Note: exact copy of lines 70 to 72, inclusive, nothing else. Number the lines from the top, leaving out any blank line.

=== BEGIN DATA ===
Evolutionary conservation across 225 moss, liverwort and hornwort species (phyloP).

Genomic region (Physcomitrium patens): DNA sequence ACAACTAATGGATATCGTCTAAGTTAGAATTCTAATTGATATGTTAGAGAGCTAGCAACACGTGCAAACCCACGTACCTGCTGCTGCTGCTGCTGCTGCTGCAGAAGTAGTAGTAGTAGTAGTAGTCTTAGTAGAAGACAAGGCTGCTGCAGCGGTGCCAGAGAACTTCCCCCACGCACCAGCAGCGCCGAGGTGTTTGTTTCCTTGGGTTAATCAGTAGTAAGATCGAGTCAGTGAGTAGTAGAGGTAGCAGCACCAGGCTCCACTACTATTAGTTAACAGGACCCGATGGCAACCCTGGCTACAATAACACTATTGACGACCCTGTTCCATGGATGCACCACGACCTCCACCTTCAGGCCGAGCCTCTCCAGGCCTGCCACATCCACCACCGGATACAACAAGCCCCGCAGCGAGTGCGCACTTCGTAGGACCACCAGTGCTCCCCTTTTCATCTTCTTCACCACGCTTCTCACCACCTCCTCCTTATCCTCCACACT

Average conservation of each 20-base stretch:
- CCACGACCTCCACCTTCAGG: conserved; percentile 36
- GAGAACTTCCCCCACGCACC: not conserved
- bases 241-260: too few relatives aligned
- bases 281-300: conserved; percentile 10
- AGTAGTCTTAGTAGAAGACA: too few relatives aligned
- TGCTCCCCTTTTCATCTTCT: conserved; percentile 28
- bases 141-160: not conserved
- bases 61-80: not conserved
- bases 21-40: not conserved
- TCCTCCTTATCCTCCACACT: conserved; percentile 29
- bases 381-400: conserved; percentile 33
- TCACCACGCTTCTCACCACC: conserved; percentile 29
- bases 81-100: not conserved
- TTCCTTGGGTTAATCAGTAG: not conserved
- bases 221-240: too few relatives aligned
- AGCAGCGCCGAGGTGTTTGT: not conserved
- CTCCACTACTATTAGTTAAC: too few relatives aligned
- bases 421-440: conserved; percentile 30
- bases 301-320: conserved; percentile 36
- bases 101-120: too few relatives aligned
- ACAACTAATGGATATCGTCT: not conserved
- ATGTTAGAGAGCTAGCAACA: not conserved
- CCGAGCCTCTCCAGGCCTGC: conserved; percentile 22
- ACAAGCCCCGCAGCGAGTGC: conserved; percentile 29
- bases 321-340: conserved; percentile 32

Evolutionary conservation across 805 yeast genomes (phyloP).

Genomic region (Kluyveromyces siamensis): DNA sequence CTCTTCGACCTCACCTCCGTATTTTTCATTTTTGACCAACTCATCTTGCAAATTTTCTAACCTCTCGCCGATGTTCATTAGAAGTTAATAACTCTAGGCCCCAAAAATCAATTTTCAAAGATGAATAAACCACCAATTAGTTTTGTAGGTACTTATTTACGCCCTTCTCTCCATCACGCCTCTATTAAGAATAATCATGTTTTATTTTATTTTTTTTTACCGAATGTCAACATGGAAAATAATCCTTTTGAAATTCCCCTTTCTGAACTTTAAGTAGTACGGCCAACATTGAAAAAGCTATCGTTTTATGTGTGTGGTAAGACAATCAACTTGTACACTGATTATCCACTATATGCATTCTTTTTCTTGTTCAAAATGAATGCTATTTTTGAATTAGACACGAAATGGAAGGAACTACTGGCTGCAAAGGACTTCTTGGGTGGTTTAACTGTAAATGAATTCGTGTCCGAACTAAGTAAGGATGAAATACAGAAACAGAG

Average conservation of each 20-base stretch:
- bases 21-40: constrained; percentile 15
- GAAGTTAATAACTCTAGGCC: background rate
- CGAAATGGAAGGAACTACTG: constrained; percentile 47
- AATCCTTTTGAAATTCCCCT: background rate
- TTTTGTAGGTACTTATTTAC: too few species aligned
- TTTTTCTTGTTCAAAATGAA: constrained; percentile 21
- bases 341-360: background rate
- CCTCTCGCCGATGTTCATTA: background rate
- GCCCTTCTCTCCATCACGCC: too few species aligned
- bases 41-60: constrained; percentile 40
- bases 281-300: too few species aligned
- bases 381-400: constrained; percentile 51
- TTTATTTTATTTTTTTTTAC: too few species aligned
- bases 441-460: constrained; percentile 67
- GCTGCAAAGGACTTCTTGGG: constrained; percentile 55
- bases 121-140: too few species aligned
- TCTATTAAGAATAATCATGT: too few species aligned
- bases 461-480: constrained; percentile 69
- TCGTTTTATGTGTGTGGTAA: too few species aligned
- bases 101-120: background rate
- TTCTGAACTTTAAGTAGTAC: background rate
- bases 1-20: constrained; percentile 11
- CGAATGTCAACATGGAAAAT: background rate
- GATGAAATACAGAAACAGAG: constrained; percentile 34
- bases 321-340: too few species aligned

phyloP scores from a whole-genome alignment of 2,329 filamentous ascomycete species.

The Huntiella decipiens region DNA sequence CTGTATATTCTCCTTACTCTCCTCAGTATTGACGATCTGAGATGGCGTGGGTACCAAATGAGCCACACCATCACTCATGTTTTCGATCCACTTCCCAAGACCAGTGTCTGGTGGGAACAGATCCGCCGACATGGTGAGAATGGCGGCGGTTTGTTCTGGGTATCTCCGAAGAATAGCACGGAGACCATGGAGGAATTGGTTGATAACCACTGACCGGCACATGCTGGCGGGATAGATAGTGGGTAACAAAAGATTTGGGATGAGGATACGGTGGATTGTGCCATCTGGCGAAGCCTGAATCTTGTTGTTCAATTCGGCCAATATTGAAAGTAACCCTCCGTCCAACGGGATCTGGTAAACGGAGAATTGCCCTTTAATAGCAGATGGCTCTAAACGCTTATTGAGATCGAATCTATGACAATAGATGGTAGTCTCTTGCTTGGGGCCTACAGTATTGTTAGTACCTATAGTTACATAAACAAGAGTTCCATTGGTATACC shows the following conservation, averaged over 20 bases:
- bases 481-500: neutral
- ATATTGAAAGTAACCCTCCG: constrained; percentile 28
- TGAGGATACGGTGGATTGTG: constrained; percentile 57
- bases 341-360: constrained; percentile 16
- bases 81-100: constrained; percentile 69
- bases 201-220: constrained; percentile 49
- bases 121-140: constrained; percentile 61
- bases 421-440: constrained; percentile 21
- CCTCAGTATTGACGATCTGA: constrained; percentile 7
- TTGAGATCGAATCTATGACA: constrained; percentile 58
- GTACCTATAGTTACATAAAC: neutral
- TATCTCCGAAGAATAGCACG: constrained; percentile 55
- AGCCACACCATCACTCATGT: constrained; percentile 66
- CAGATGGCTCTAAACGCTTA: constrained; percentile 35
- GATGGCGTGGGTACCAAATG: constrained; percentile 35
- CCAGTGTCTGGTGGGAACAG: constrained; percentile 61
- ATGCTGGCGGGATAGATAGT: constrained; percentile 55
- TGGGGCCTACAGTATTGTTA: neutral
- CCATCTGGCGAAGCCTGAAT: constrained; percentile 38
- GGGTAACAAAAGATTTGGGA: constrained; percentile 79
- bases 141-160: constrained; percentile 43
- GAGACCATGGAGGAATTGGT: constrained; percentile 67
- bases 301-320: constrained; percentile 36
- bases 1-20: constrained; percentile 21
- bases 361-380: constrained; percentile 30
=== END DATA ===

- TATCTCCGAAGAATAGCACG: constrained; percentile 55
- AGCCACACCATCACTCATGT: constrained; percentile 66
- CAGATGGCTCTAAACGCTTA: constrained; percentile 35